Categories: Business and Industry, Hartford, Middletown, Revolution and the New Nation, Revolutionary War
Jeremiah Wadsworth, “foremost in every enterprise”
By Joel Lang
Jeremiah Wadsworth was a sea-going merchant, commissary general to the Continental army, and founder of the nation’s first banks. He also helped established the insurance and textile industries in Connecticut and served in the first three terms of the US Congress.
Had he lived in another era, his wealth and influence might have made him a figure comparable to a 19th-century financial tycoon or a 20th-century venture capitalist. As it was, the fortune he amassed, valued at $125,000 according to probate records, was one of the largest of his time and seeded the 1842 creation of the Wadsworth Atheneum (as it was then called), the nation’s oldest public art museum and one of Hartford’s most enduring institutions.
Younger Years and West Indies Trade
Jeremiah was born on July 12, 1743, to Daniel Wadsworth, minister at Hartford’s First Church, and Abigail Talcott, the daughter of Joseph Talcott, Colony governor from 1725 to 1741. Losing both parents as a child, he was raised by his uncle, Matthew Talcott, a ship owner in Middletown, then an important Connecticut river port.
His uncle sent him to sea in 1761, introducing Jeremiah to the West Indies trade. Within a decade he had become a ship’s captain and a wealthy man. As ship commander, he was as much merchant as mariner, since his duties required him to decide where and when to sell his cargo, not just transport it.
His mercantile skills led to his appointment in 1774 as commissary (supply master) for the Connecticut militia. At the outbreak of the Revolutionary War, he advanced to commissary for the eastern division of the Continental army and in 1778 succeeded Joseph Trumbull as commissary general for the entire army.
He earned the trust of General George Washington and his reputation withstood claims he profited excessively from his post, which paid by commission. He resigned in 1780, only to soon act as commissary to the 5,500-soldier French army led by Jean-Baptiste-Donatien de Vimeur, comte de Rochambeau.
Later Life and Further Wealth
At the peak of his mercantile ventures, Wadsworth had trading partners in England, France, and Ireland as well as in larger colonial cities and the West Indies. One of his notable local partnerships was formed in 1779 with Barnabas Deane, brother of Silas, and General Nathaniel Greene of Rhode Island. The partnership built a large distillery and owned a fleet of ships to supply the distillery with molasses from the West Indies.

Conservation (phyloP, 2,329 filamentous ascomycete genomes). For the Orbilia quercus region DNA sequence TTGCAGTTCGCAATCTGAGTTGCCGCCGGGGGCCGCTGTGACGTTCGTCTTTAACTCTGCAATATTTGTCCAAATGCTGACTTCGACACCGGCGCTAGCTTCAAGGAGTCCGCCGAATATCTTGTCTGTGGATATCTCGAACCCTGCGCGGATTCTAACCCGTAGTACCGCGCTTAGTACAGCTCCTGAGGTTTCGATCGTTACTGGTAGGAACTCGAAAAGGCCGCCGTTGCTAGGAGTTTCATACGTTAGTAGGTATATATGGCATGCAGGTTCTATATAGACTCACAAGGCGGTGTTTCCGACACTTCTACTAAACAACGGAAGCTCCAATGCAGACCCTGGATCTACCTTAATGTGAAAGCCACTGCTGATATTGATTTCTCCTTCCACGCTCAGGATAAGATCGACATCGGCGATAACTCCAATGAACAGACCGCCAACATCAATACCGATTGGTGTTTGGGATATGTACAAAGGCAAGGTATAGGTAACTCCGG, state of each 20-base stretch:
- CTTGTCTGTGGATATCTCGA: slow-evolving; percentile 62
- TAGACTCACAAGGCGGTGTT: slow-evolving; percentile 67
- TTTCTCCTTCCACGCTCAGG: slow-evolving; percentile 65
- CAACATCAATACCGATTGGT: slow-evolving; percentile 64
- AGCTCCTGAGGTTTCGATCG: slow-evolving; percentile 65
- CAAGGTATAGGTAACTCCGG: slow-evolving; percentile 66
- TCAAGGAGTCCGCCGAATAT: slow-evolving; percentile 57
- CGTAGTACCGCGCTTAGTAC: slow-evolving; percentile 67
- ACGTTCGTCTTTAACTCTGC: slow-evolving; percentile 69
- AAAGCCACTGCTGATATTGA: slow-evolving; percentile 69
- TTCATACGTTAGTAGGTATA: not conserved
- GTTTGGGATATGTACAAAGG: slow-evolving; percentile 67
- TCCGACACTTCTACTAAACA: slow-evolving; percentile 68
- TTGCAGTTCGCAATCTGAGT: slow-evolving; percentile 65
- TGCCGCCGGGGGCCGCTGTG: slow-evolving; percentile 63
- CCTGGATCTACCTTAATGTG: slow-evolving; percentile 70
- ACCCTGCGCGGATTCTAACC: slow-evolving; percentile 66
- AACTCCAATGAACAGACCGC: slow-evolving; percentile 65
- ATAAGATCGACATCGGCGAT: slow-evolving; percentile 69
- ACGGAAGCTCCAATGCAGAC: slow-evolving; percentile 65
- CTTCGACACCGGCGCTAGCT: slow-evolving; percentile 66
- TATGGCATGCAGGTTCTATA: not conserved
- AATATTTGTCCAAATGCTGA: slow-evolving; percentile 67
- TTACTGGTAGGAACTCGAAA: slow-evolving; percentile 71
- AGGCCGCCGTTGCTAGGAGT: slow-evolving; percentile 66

Wadsworth began to invest some of his wealth in banks even before the Revolution ended. His ownership of 104 of its 1,000 shares made him the largest shareholder in the continent’s first bank, the Bank of North America, founded in Philadelphia in 1781. He served as president of the Bank of New York, founded in 1784, and as a director of the first Bank of the United States, chartered by Congress in 1791 and located in Philadelphia.
In 1792, he was a driving force behind the founding of the Hartford Bank, the city’s first, which later became Hartford National. An anniversary history published in 1892 described Wadsworth as “the wealthiest man in town … foremost in every enterprise which promised to advance its prosperity.”
Among those other enterprises were Connecticut’s first insurance partnership, in 1794, and the Hartford Woolen Manufacture, the first mill to use power machinery to spin broadcloth. The owner of three farms, he also was noted for importing new breeds of cattle and for his experiments with crops. The inventory of Wadsworth’s estate showed the largest share of his wealth was in bank stock and farm property. He also had a large library of 1,000 volumes.
Wadsworth had married Mehitable Russell in 1767. They had three children, including Daniel. Besides founding the Atheneum, Daniel would use the fortune he inherited to fund the construction of the present-day Center Church, replacing First Church, and to restore the adjacent Ancient Burial Ground, where his father was one of the last to be interred after his death in 1804.
Joel Lang retired in 2007 from the Hartford Courant, where he wrote mostly for Northeast, its Sunday magazine; he currently resides in Bridgeport.